Linux lacks a good key remapping solution. In order to achieve satisfactory results a medley of tools need to be employed (e.g xcape, xmodmap) with the end result often being tethered to a specified environment (X11). keyd attempts to solve this problem by providing a flexible system wide daemon which remaps keys using kernel level input primitives (evdev, uinput).
keyd has several unique features many of which are traditionally only found in custom keyboard firmware like QMK. Some of the more interesting ones include:
- Key overloading (different behaviour on tap/hold).
- Per keyboard configuration.
- Instantaneous remapping (no flashing required).
- A simple and intuitive config format.
- Being display server agnostic (works on wayland and virtual console alike).
Why would anyone want this?
keyd is for people who:
- Would like to experiment with layers (i.e custom shift keys).
- Want to have multiple keyboards with different logical layouts on the same machine.
- Want to put the control and escape keys where God intended.
- Would like the ability to easily generate keycodes in other languages.
- Constantly fiddle with their key layout.
- Want an inuitive keyboard config format which is simple to grok.
- Wish to be able to switch to a VT to debug something without breaking their keymap.
- Like tiny daemons that adhere to the Unix philosophy.
What keyd isn't:
- A tool for launching arbitrary system commands as root.
- A tool for programming individual key up/down events.
- A tool for generating unicode characters (which is best done higher up the input stack)
- Your favourite C compiler
sudo apt-get install libudev-dev # Debian specific, install the corresponding package on your distribution git clone https://github.com/rvaiya/keyd cd keyd make && sudo make install sudo systemctl enable keyd && sudo systemctl start keyd
Put the following in
# Turns capslock into an escape key when pressed and a control key when held. capslock = mods_on_hold(C, esc) # Remaps the escape key to capslock esc = capslock
sudo systemctl restart keydto reload the config file.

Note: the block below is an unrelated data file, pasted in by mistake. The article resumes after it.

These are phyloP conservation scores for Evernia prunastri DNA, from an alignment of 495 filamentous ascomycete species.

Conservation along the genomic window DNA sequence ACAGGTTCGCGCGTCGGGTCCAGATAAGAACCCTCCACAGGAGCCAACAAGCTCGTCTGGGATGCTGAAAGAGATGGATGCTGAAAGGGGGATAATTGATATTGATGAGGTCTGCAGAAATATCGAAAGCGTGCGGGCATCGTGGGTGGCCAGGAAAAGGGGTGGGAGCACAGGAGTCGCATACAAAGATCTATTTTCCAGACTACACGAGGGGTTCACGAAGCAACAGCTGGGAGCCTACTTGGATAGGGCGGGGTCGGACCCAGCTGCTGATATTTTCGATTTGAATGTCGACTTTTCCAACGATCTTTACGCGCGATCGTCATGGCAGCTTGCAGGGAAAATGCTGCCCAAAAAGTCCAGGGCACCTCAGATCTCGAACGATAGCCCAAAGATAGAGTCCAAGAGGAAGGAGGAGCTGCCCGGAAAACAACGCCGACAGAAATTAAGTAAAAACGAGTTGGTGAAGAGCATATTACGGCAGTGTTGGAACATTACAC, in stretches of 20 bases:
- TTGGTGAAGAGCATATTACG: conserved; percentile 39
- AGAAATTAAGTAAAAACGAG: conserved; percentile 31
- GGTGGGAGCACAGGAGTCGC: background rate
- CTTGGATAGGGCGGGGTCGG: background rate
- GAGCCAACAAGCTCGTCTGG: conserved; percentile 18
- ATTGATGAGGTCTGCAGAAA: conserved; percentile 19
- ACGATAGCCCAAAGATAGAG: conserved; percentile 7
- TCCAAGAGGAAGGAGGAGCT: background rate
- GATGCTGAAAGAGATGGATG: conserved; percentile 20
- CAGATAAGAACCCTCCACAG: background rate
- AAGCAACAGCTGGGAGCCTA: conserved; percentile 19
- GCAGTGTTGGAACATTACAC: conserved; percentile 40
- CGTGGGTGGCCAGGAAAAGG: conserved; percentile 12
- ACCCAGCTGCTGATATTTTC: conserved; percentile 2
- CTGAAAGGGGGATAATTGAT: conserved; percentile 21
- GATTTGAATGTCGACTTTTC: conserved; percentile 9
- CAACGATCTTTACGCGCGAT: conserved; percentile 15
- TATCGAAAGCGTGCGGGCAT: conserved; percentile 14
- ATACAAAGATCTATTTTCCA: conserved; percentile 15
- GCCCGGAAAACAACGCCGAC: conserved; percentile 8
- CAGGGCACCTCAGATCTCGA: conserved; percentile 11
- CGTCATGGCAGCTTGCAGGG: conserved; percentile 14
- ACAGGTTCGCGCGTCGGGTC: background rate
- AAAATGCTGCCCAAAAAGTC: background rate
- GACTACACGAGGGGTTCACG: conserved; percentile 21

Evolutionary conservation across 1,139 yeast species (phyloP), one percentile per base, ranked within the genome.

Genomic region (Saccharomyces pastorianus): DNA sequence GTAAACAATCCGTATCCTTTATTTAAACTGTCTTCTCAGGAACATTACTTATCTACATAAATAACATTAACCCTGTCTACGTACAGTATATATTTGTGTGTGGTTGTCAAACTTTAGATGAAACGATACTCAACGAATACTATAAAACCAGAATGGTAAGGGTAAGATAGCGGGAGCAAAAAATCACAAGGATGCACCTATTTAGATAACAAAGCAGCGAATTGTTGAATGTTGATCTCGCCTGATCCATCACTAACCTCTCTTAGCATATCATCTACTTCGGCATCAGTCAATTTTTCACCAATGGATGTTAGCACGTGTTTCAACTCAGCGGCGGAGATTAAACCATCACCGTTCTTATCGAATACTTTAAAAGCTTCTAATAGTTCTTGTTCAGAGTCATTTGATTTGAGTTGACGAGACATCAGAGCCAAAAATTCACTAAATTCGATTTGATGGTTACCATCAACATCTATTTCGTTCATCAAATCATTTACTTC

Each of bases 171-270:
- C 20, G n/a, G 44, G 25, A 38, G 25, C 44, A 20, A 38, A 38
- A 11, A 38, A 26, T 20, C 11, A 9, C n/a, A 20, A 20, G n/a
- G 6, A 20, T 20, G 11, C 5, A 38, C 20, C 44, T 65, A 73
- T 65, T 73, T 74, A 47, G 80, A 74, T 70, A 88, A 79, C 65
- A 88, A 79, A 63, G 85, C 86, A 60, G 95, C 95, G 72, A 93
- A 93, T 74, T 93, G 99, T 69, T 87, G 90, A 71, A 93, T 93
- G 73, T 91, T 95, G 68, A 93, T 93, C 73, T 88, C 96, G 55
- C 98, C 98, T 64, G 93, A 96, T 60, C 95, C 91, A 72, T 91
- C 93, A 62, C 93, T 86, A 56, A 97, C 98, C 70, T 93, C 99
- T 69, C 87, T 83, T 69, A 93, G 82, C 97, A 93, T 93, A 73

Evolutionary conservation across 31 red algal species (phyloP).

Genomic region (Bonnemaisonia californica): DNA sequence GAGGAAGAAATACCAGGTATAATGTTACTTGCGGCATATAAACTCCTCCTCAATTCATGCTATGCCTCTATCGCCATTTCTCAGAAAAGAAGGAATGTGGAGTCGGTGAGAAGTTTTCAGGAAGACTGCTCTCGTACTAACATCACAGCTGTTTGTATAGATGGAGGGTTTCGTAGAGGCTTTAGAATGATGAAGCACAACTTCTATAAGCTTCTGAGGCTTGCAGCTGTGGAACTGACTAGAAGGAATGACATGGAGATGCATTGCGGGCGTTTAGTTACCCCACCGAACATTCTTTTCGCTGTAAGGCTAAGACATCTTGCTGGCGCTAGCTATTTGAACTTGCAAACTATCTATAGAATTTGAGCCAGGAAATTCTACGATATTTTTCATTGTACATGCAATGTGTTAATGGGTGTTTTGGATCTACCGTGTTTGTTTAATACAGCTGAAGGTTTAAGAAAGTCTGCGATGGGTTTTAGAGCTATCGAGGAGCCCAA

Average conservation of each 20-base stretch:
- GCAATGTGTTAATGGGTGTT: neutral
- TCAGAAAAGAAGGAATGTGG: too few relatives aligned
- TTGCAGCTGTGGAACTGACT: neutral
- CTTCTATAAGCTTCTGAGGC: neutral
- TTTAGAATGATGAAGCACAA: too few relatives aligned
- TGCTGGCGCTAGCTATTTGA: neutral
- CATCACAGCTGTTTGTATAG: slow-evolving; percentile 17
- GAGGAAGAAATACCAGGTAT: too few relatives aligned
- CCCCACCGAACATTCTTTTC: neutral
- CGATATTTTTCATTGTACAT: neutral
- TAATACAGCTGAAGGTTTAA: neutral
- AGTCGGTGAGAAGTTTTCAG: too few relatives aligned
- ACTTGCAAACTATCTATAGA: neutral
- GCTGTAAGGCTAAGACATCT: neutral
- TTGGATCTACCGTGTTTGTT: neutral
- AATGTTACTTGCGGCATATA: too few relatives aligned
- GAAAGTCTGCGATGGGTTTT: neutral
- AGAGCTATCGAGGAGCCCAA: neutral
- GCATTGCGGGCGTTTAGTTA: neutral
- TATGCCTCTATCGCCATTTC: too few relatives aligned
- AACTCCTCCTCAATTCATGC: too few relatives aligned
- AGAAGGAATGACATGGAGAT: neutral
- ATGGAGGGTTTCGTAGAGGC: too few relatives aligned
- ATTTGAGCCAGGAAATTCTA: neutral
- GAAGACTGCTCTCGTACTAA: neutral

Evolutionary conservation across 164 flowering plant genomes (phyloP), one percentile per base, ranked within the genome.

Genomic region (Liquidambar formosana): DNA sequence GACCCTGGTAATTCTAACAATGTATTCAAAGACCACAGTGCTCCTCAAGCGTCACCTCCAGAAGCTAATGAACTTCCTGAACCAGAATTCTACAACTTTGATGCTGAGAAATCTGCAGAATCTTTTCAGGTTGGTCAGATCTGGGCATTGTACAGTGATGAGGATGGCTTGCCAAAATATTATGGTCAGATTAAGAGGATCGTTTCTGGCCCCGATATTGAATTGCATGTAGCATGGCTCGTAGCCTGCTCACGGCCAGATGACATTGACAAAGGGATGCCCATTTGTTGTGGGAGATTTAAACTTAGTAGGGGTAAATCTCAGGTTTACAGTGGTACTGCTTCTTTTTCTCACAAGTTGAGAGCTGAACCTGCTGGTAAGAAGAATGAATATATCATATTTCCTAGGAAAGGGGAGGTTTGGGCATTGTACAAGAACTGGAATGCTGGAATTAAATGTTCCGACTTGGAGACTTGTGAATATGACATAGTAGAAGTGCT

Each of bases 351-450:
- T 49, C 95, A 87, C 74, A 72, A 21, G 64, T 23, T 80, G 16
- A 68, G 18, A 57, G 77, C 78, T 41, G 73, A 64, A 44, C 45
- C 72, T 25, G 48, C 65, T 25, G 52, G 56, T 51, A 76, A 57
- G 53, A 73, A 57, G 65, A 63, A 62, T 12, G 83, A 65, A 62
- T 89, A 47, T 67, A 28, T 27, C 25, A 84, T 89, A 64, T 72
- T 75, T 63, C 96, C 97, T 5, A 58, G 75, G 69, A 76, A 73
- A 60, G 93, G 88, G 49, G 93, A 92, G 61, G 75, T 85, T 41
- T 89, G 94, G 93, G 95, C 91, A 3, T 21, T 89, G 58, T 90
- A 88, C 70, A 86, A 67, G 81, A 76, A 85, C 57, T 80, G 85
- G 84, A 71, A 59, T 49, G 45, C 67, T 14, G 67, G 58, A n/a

See the man page for a comprehensive list of config options.
Note: It is possible to render your machine unusable with a bad config file. Before proceeding ensure you have some way of killing keyd if things go wrong (e.g ssh). It is recommended that you avoid experimenting in default.cfg (see the man page for keyboard specific configuraiton) so you can plug in another keyboard which is unaffected by the changes.
Sample Config File
# Maps escape to the escape layer when held and the escape key when pressed esc = layer_on_hold(escape_layer, esc) # Creates an escape layer which is activated by pressing the escape key. [escape_layer] # Esc+1 changes the letter layout to dvorak. 1 = layer_toggle(dvorak) # Esc+2 changes the letter layout back to the default. 2 = layer_toggle(default) # Creates a dvorak layer which inherits from the main layer (see the section on layer inheritance in the man page). [dvorak:default] q = apostrophe w = comma e = dot r = p t = y y = f u = g i = c o = r p = l a = a s = o d = e f = u g = i h = d j = h k = t l = n semicolon = s z = semicolon x = q c = j v = k b = x n = b m = m comma = w dot = v slash = z
What about xmodmap/setxkbmap/*?
xmodmap and friends are display server level tools with limited functionality. keyd is a system level solution which implements advanced features like layering and oneshot modifiers. While some X tools offer similar functionality I am not aware of anything that is as flexible as keyd.
keyd was written several years ago to allow me to easily experiment with different layouts on my growing keyboard collection. At the time kmonad did not exist and custom keyboard firmware like QMK (which inspired keyd) was the only way to get comparable features. I became aware of kmonad after having published keyd. While kmonad is a fine project with similar goals, it takes a different approach and has a different design philosophy.
Notably keyd was written entirely in C with performance and simplicitly in mind and will likely never be as configurable as kmonad (which is extensible in Haskell). Having said that, it supplies (in the author's opinion) the most valuable features in less than 2000 lines of C while providing a simple language agnostic config format.
Why doesn't keyd implement feature X?
If you feel something is missing or find a bug you are welcome to file an issue on github. keyd has a minimalist (but sane) design philosophy which intentionally omits certain features (e.g unicode/execing arbitrary executables as root). Things which already exist in custom keyboard firmware like QMK are good candidates for inclusion.